Last week we reported on the latest published research results coming out of DAERA’s Test, Vaccinate or Remove (TVR) badger TB study, conducted in a 100km2 area of Co Down over five years between 2014 and 2018.

The data presented show that the TB incidence rate of captured badgers fell from around 14% at the start of the study, to just 1.9% in the fifth and final year of the project. The authors conclude that a TVR approach can significantly reduce TB rates in badgers, and suggest that it could be considered in future TB control strategies.

In principle, TVR seems like an ideal strategy, with badgers trapped in cages, tested for TB, infected animals euthanised, and healthy animals vaccinated and released.

But is it really an approach that farmers can accept, given that the inevitable trade-off for DAERA beginning wildlife intervention work is cuts to compensation for TB reactors and tougher controls around animal movement?

There are a number of issues to consider:

  • A TVR approach is labour-intensive. The fifth year of the project involved 26 DAERA field staff, who managed to capture 781 badgers over the period from 18 June to 18 October. Of these 781 badgers, many were caught multiple times, so there were only 341 unique capture events.
  • TVR is expensive. While there were additional costs as this was a research project, delivery cost £836,000 in the final year (2018) and a total of £4.5m over the five-year period.
  • Only a fraction of badgers were caught. Estimates suggest that there are 3.88 badgers per km2, or 3,880 animals across the entire 100km2 TVR area in Co Down. On that basis, DAERA only managed to trap 9% of the badger population in the area in 2018.
  • Few badgers are culled. In the first year that DAERA culled infected badgers (year two of the study), 11.4% of badgers recorded a positive test, so just 40 badgers were due to be culled. By 2018, only 1.9% of badgers tested positive for TB across the period from June to October, suggesting that just six badgers were culled.
  • The test misses positives. The badger TB test used in the field (dual path platform – DPP) has a high specificity (probability that an uninfected animal will test negative) of around 97%, but a sensitivity (probability that an infected animal will test positive) of around 70%. It is not much better than the current skin test used in cattle.
  • Fewer cattle have TB. While TVR did significantly reduce TB rates in badgers, an incidence rate of 1.9% is still significantly more than the individual animal incidence rate for cattle, which currently stands at 0.75%.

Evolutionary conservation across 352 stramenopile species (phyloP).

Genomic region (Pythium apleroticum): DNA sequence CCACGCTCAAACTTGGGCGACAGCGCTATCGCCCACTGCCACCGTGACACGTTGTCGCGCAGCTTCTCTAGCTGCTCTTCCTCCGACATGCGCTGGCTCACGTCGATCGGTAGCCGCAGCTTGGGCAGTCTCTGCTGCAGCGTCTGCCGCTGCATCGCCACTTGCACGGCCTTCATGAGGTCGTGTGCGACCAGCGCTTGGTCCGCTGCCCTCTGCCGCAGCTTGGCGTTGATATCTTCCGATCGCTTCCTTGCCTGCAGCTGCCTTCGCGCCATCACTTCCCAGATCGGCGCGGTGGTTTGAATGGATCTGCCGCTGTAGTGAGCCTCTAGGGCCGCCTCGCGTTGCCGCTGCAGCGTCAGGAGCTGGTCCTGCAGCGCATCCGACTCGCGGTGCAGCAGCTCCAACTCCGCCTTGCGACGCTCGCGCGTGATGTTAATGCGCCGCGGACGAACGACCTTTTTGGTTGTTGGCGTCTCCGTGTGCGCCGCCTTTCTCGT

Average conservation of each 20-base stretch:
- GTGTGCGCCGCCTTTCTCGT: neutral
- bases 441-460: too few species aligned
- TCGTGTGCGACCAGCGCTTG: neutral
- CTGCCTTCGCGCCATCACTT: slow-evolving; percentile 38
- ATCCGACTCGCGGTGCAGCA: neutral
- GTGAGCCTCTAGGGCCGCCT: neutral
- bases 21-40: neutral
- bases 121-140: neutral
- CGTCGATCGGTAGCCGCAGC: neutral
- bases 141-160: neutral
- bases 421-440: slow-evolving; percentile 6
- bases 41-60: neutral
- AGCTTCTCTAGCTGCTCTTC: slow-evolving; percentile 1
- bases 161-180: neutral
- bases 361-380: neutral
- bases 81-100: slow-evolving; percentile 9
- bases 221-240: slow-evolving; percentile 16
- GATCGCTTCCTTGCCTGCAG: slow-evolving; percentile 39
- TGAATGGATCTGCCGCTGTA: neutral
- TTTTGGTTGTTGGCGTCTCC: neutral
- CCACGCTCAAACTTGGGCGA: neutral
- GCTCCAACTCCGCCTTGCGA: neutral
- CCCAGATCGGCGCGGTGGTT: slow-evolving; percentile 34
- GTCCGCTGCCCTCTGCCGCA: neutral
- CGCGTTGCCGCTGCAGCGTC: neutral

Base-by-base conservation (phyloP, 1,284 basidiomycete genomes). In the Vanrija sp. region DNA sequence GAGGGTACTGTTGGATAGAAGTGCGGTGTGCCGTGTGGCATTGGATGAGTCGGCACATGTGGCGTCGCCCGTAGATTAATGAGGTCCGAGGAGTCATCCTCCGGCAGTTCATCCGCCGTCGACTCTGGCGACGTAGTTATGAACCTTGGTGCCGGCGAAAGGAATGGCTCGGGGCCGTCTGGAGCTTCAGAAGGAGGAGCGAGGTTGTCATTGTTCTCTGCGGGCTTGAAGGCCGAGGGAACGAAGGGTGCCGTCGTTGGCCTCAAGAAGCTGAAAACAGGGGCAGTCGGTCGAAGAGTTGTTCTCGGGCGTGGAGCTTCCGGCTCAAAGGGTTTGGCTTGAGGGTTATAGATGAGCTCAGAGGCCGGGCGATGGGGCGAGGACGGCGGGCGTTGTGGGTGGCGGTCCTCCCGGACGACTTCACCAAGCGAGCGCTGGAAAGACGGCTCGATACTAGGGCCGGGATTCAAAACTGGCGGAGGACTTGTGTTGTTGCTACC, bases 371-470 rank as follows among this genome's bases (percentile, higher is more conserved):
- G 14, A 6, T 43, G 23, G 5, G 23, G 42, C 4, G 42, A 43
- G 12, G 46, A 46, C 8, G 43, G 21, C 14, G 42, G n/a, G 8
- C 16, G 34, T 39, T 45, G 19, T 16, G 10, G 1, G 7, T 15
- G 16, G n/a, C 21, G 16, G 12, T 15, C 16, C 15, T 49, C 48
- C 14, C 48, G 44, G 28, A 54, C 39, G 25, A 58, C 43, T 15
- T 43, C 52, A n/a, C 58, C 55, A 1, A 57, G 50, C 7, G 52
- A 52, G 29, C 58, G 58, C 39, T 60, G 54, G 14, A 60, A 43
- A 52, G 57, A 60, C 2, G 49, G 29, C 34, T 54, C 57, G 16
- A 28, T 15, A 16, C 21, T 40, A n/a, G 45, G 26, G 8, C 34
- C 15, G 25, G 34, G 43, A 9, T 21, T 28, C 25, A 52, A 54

• The last major survey of the badger population in NI was in 2007-2008. It estimated there were 33,500 animals, but allowing for error in the data, the actual number could be between 26,000 and 41,200.

    The 33,500 figure equates to a population of 2.5 badgers per km2, which is thought to be twice that of the Republic of Ireland (ROI). In drumlin farmland in NI, the population is estimated at closer to five per km2.

    With the latest analysis of roadkill data suggesting that 17.1% of badgers across NI have TB (likely to be an underestimate as the badgers are only assessed for visible lesions), then there could be approximately 5,700 animals infected with bovine TB at any one time.

    If, for example, DAERA “rolled out” TVR in three 100km2 areas of NI as part of new wildlife intervention work, and replicated the results it achieved in Co Down, we are looking at less than 200 infected badgers being culled every year.

    TBEP

    Perhaps then it should be no surprise that the TB Eradication Partnership (TBEP) group, the expert body currently advising DAERA on a new TB strategy has not recommended a TVR approach.

    Instead, it continues to argue that DAERA should replicate the model from the Republic of Ireland (ROI) where culling of badgers in TB hotspot areas has reduced TB prevalence in both badgers and cattle. With lower infection rates, ROI is now able to move towards vaccination of badgers as the main control policy.

    The predecessor to the TBEP, the TB Strategic Partnership Group, also made a similar recommendation to DAERA in 2016.

    Read more

    TVR cuts badger TB sevenfold

    Badger vaccination key in TB eradication end game – Department